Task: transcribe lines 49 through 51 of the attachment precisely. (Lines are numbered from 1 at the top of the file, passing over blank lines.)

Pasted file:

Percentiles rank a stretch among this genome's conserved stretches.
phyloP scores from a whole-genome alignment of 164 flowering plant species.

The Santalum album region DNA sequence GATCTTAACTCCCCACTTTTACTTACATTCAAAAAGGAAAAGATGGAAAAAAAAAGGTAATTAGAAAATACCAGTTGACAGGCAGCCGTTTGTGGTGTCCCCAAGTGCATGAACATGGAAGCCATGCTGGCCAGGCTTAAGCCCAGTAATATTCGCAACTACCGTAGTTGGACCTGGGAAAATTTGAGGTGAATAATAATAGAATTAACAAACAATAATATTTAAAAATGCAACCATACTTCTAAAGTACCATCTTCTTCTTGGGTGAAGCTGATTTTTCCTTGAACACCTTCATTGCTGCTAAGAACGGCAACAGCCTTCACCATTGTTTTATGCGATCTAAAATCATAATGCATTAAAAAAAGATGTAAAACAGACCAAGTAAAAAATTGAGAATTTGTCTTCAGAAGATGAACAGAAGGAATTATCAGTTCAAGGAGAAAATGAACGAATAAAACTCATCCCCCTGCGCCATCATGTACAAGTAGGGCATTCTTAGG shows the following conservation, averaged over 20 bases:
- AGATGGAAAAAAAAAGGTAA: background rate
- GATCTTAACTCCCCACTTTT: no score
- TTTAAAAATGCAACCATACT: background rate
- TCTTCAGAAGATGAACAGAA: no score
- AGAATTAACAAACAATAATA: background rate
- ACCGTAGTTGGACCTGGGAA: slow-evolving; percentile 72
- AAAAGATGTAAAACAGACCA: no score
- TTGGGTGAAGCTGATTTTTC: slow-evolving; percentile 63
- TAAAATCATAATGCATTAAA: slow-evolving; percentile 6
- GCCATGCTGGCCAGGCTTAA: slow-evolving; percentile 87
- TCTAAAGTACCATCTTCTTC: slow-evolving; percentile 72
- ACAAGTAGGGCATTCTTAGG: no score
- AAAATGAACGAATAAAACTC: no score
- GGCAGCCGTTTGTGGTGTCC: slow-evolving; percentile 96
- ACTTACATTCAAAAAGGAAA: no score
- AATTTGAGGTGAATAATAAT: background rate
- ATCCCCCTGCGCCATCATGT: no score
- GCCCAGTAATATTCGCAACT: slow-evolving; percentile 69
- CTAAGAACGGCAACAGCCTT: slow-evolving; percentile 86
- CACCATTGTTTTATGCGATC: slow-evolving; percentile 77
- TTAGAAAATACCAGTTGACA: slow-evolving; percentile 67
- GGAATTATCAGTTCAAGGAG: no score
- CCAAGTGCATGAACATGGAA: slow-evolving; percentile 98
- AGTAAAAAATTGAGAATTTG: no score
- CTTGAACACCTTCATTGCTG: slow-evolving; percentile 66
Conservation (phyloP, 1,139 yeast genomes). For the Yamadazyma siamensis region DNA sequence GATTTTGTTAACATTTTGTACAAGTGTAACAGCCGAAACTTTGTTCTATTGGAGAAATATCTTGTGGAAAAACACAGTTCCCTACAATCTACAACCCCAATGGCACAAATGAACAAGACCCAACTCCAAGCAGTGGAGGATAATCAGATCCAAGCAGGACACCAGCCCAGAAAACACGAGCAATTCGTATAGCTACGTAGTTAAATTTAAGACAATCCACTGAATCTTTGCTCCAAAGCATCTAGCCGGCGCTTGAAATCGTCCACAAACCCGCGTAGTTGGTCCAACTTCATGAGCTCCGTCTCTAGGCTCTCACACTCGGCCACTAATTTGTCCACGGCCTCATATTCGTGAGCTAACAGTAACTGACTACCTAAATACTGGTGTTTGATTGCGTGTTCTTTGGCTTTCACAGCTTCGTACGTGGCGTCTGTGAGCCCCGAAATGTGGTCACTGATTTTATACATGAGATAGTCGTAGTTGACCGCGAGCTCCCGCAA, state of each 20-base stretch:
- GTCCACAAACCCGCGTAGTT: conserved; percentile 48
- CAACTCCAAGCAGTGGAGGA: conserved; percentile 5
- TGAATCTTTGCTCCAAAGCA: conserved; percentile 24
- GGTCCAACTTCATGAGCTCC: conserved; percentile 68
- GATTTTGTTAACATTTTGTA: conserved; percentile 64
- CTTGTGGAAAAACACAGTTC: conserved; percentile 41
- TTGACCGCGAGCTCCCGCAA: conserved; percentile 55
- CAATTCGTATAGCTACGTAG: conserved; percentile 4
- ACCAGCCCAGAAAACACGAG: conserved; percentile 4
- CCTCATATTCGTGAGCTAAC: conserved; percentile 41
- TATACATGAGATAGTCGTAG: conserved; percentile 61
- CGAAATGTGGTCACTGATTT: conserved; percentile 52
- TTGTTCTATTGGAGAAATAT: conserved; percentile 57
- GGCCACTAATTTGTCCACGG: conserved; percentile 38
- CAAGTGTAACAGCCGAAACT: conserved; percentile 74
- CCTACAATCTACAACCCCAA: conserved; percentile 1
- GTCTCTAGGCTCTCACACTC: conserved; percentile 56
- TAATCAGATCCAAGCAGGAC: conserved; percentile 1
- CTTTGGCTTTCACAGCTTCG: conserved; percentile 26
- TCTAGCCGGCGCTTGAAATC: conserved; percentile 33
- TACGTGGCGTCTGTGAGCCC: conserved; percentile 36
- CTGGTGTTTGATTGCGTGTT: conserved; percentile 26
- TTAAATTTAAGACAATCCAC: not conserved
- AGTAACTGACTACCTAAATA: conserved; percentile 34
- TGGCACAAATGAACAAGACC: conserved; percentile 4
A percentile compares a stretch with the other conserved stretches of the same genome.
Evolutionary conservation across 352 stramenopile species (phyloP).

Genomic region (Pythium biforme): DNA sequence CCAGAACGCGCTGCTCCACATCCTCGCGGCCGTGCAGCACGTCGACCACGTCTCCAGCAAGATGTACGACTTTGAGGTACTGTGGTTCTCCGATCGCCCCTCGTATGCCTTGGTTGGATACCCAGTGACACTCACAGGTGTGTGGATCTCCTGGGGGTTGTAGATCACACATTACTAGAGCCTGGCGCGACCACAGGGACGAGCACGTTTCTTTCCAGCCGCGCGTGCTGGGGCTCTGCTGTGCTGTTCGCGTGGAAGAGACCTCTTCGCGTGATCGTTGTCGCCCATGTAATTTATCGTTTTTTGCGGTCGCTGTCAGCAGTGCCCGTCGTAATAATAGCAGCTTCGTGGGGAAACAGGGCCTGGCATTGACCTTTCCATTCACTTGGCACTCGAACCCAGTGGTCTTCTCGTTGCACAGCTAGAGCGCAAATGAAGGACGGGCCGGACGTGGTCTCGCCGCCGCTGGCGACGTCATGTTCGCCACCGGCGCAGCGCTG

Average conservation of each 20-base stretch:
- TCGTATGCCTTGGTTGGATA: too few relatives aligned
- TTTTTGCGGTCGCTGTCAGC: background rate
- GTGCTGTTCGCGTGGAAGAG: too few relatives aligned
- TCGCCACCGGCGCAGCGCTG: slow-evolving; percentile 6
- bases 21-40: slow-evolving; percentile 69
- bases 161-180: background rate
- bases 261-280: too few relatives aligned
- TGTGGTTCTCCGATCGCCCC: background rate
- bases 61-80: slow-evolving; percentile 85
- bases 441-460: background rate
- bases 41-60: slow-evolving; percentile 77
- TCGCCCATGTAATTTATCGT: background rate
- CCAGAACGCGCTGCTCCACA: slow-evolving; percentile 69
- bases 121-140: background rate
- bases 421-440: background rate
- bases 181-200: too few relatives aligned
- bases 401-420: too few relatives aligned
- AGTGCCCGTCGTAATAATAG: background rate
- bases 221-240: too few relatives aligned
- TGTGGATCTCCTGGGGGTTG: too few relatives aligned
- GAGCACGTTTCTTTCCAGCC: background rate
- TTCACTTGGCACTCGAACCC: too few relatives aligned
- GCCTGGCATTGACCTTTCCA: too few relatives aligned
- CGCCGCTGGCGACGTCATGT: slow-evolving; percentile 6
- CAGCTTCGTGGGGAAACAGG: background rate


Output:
- TCTAGCCGGCGCTTGAAATC: conserved; percentile 33
- TACGTGGCGTCTGTGAGCCC: conserved; percentile 36
- CTGGTGTTTGATTGCGTGTT: conserved; percentile 26